Across the United States, it is thought that between 50 and 80% of all adults have oral herpes. Most people will suffer from a cold sore on their lips, usually when they are stressed, ill, or start a new medication.
What about genital herpes? Is that as prevalent? Data that the World Health Organization collected in 2020 found that 13% of people aged between 18 and 49 across the globe have genital herpes. So, while it is not as common as oral herpes, it is far from being a rare sexually transmitted disease.
Are you worried that you may have genital herpes? Here is a short FAQ looking at the symptoms, treatment, and differences between the types of herpes you can catch.
What Are the Symptoms of Genital Herpes?
It is an annoying fact, but many people with genital herpes (HSV 2) may experience no symptoms.
If you notice red lumps around your genitalia, rashes, blisters, or sores in your pubic area, along with discomfort when urinating, then you may have herpes. Also, this type of herpes can cause chronic headaches and back pain, so if you notice these symptoms, you should talk to your medical team about being tested for genital herpes. Treatment is widely available, even with online pharmacies like Chemist Click.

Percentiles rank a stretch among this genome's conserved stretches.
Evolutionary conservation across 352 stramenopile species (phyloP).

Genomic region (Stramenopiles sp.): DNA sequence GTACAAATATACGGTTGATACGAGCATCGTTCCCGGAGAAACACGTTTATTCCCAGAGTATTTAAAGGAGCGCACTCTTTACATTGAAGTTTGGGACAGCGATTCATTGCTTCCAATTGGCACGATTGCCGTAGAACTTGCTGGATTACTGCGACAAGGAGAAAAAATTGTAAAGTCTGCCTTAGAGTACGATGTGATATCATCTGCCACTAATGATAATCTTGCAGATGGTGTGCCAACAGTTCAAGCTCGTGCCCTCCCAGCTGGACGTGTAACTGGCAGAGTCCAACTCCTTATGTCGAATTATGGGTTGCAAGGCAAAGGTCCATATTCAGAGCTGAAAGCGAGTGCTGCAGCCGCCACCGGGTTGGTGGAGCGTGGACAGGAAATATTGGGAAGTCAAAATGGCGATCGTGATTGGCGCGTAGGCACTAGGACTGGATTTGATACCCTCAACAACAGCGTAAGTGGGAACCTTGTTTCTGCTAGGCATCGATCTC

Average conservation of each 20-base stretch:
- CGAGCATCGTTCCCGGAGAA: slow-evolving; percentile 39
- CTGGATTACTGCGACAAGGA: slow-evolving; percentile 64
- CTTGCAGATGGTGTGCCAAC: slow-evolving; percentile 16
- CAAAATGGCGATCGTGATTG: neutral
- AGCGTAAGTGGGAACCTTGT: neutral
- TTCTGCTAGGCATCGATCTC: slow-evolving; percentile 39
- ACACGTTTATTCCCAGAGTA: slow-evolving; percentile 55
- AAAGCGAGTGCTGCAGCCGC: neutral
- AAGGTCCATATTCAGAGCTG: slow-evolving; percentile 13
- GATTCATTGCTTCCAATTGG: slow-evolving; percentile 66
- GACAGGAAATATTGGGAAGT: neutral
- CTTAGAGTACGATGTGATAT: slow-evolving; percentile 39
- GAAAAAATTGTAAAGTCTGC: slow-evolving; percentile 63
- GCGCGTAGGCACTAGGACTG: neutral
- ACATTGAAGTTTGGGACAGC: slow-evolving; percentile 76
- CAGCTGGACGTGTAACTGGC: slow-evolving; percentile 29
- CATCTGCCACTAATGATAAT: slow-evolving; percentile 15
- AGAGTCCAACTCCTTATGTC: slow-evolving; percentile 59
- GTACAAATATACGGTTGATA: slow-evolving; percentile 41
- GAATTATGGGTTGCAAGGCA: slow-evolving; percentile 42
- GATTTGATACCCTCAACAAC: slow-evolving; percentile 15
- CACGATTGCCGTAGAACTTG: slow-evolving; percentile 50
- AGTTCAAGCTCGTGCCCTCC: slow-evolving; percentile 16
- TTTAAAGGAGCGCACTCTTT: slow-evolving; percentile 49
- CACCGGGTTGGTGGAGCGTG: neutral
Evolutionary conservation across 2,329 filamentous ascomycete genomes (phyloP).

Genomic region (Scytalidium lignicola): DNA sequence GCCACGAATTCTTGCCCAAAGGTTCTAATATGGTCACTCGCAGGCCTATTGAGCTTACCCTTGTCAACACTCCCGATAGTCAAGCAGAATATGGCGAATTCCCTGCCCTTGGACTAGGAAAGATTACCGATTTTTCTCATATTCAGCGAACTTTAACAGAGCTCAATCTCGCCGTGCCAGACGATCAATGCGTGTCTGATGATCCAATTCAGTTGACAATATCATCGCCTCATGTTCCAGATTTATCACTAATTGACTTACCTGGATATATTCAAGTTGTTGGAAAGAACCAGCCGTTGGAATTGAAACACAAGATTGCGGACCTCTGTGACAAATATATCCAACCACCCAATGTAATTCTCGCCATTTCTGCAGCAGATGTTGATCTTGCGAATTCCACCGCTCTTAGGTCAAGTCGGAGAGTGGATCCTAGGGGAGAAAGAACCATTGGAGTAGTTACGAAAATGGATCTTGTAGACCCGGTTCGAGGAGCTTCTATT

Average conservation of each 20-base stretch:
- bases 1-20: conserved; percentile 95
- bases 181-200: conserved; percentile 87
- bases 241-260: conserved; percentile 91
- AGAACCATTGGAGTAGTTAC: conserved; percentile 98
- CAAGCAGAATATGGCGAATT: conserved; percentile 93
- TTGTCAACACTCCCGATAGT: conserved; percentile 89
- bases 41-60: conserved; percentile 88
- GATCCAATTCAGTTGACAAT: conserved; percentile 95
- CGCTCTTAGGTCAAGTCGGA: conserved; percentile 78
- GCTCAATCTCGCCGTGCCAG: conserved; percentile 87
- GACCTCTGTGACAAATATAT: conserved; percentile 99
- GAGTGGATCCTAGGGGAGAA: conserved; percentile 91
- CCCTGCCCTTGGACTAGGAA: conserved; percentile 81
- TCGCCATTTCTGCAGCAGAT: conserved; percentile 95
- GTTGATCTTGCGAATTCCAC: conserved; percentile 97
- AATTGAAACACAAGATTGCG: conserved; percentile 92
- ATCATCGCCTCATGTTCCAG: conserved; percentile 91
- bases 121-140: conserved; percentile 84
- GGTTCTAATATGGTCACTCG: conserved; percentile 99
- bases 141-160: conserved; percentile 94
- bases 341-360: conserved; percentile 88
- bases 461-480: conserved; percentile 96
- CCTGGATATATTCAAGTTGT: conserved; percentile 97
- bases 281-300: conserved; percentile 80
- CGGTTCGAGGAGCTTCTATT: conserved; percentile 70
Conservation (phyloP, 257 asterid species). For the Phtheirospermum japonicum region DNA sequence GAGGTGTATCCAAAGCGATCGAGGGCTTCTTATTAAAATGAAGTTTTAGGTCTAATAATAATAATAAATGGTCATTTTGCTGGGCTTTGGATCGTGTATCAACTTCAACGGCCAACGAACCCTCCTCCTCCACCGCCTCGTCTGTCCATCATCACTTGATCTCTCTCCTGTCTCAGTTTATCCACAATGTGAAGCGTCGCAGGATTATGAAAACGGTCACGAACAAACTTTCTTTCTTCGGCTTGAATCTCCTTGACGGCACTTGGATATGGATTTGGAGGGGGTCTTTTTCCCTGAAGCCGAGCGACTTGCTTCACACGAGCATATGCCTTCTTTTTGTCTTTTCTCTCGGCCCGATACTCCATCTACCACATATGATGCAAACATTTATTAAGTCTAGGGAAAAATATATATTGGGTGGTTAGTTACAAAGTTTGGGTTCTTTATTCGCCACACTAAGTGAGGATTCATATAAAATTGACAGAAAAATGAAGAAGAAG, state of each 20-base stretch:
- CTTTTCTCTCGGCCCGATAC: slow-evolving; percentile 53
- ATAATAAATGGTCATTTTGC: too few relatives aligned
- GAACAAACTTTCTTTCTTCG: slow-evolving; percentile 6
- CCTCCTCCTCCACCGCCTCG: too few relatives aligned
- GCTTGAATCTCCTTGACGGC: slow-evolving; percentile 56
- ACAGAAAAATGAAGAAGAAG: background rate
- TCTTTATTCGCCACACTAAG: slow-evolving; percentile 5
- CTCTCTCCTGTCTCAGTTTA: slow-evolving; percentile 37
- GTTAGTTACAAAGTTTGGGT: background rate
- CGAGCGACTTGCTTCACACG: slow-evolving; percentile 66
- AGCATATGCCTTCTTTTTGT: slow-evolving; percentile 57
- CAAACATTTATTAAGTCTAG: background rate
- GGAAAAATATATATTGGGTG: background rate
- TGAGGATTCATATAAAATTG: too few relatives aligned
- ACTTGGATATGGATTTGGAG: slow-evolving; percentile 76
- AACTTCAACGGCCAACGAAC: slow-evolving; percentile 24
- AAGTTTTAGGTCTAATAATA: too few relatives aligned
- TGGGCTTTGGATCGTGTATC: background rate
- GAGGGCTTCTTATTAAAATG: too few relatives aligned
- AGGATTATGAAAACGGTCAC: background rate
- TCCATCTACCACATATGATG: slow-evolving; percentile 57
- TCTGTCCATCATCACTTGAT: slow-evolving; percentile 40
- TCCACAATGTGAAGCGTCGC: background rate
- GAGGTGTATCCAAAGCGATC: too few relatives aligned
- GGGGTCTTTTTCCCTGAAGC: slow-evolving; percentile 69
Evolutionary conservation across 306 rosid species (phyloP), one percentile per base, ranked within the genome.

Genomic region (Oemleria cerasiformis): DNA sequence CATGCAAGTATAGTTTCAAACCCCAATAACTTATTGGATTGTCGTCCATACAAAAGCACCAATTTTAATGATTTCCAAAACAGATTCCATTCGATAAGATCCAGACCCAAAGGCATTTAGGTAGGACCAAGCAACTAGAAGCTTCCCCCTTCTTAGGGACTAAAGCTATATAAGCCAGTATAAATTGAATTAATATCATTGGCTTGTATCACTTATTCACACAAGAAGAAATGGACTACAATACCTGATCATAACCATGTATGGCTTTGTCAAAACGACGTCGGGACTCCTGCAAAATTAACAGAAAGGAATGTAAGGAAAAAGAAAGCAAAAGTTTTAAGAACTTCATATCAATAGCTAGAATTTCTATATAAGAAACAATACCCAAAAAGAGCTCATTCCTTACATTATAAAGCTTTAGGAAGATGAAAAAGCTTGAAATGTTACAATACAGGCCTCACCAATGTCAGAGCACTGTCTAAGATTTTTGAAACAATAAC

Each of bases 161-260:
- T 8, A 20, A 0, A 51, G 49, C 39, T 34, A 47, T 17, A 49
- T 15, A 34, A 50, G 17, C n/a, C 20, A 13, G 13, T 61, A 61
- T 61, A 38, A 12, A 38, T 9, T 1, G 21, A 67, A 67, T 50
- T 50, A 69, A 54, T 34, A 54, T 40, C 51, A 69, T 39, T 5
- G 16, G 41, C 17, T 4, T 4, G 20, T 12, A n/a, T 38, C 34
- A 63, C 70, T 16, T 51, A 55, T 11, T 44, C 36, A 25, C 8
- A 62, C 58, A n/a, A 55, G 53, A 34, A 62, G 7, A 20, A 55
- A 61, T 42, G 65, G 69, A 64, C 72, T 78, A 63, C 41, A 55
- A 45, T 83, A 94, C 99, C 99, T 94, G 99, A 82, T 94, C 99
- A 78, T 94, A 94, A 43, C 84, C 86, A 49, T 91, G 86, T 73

I’ve Been Diagnosed with Herpes, But I’m Pregnant; Can I Treat It?
You cannot completely treat herpes; once you have either oral or genital herpes, you have them for life. If you are diagnosed with herpes, and you are pregnant, your doctor will prescribe you antiviral drugs.
If you are experiencing a flare of herpes when pregnant, do not touch the sores, be sure to wash your hands after going to the bathroom, and do not have unprotected sex.
Is There a Difference Between Oral and Genital Herpes?
Yes, there is, but it is quite minor.
Indeed, most doctors will diagnose you with either HSV 1 or HSV 2 solely based on where the sores have appeared, with HSV 1 being oral and HSV 2 being genital. However, because you have a sore on your genitals, this does not automatically mean you have HSV 2; you may have HSV 1 from engaging in oral sex with someone who was having a flare of their oral herpes.
What Does the Treatment Involve?
The treatment for genital herpes looks to shorten the lifespan of the outbreak and usually involves medications like aciclovir. However, this will depend on the severity of the flare and where it is located, so be sure to talk to your doctor if you think you have genital herpes.
Will I Need Treatment Each Time It Flares?
In a word, no. Or, it is extremely unlikely.
You should only aim to take medications like aciclovir during the first flare. After this, you will simply need to avoid having unprotected sex during a flare, as well as keep your hands clean and not touch the sores to prevent the issue from worsening.